Sparks Lake

This site will stretch your capability to focus only on wildlife. Approximately 370 acres of lake wetland are surrounded by another 360 acres of meadow, marsh, or stream wetlands. The spectacular setting – a memorialized favorite of the late, acclaimed, landscape photographer Ray Atkeson – is dominated by South Sister towering to 10,358′ elevation, Broken Top to 9,175′, and Bachelor Butte to 9,065′. Dark-green forests, bright-green meadows, and deep-blue skies will linger on your real or imaginary canvas. Look for the yellow-flowers of Indian pond lily in small ponds at the meadow’s northwest corner.

Sparks Lake is located about 25 miles west of Bend off the Cascade Lakes Highway. The lake was named for “Lige” Sparks, a pioneer stockman of central Oregon. Except for possible early-day trappers, the first organized group of white men to visit the Sparks Lake area was a Pacific Railroad survey party led by Lts. R. L. Williamson and Phil Sheridan, accompanied by Dr. John S. Newberry, physician and scientist.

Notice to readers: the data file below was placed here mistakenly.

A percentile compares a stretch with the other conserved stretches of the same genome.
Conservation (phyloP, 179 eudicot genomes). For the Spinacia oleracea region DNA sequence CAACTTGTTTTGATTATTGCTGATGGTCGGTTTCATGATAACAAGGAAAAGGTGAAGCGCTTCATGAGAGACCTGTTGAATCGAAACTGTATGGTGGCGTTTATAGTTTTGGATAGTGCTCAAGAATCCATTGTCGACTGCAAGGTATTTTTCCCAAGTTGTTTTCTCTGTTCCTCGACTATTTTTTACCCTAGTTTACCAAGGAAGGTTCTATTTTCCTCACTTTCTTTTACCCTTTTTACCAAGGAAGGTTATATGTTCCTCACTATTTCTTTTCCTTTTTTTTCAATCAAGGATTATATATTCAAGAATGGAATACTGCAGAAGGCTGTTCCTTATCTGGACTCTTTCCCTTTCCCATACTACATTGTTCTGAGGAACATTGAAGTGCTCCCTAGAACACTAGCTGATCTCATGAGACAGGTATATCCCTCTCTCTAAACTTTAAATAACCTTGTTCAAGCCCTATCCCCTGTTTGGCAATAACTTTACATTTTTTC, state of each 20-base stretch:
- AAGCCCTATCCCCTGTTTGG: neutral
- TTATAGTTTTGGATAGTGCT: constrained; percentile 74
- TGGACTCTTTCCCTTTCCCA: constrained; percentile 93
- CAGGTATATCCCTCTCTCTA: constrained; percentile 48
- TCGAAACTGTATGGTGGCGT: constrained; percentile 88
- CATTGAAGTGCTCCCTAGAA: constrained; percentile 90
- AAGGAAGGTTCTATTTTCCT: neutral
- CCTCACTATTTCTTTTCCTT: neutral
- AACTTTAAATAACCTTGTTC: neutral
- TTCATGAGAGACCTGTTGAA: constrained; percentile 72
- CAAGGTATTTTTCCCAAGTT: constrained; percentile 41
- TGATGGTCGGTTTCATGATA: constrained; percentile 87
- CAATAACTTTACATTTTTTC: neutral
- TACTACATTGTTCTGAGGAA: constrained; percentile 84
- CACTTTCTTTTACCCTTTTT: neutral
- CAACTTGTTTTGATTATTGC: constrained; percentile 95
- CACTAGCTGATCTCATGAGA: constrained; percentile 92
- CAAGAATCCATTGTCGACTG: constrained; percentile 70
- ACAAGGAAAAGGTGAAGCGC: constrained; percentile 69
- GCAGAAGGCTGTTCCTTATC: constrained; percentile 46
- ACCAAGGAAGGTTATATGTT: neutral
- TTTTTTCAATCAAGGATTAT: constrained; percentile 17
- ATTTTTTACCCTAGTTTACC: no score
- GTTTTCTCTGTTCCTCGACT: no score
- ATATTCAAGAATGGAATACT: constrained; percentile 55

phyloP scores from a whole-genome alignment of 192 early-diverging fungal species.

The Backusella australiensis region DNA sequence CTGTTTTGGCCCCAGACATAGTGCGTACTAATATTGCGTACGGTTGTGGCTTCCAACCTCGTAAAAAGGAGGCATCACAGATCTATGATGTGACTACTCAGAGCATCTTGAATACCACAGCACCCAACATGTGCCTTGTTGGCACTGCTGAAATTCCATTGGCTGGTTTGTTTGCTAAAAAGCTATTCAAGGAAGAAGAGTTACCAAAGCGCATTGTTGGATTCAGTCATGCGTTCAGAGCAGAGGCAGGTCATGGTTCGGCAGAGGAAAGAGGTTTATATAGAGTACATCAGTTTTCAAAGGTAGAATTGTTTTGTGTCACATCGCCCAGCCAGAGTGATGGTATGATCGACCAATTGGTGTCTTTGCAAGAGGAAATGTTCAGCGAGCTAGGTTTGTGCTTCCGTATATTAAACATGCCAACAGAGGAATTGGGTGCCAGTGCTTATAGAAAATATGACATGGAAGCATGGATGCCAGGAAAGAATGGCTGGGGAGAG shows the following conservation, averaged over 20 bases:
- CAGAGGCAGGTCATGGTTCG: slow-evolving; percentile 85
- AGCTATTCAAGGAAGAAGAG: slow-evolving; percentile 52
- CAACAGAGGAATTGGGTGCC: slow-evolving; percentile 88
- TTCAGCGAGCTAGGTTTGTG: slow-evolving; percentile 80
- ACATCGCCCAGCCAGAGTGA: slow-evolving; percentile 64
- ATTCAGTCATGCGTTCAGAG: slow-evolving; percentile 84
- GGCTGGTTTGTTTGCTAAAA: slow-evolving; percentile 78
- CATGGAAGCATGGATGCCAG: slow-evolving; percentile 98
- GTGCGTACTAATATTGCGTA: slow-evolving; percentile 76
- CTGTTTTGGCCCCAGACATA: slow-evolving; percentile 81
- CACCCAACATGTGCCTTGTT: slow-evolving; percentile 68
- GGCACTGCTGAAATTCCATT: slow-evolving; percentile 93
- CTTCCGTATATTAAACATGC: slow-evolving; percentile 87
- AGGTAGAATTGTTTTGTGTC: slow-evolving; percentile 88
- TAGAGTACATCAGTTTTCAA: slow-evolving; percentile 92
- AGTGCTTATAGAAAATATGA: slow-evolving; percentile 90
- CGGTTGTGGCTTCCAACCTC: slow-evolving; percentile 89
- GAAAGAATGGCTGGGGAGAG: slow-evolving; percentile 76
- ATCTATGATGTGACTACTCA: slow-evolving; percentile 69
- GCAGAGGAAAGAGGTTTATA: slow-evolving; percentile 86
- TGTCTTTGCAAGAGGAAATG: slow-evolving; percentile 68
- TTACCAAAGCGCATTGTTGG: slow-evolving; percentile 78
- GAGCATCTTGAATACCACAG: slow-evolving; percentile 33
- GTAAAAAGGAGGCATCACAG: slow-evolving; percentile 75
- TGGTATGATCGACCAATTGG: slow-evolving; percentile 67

In seeking a pass through the mountains to the north, they traveled the Green Lakes trail in August 1855. They returned in September and evidently traveled by the Old Horse Lake Trail from its junction with the Green Lakes Trail and passed by Moraine Lake and on to Wickiup Plains. It is guessed that this group went past Devils Pass, Devils Lake, and followed the approximate route of the north Century Drive.

The lake was formed about 10,000 years ago when lavas from the Mt. Bachelor Volcanic Chain blocked the upper Deschutes River. Sparks Lake is a large, shallow, trout lake located on the northwest edge of Mount Bachelor, and is the first of the high lakes you see from the Cascade Lakes Highway west of Bend. The views of South Sister, Mount Bachelor, and Broken Top are breathtaking. Prior to 1997, Sparks Lake was a brook trout fishery and, although brookies may still be available, the lake’s featured species will be introduced cutthroat trout.

Caution: Move cautiously in the meadow’s tall grass to avoid narrow, concealed water channels. Cold water and deep holes in these “beaver highways” can make for a frigid or injurious plunge. Mosquitoes and biting flies are abundant in early summer, so bring repellant.

Both motorized and non-motorized boats are allowed on this body of water. There is a maximum speed limit of 10mph on this lake.

For more information go to Sparks Lake Day Use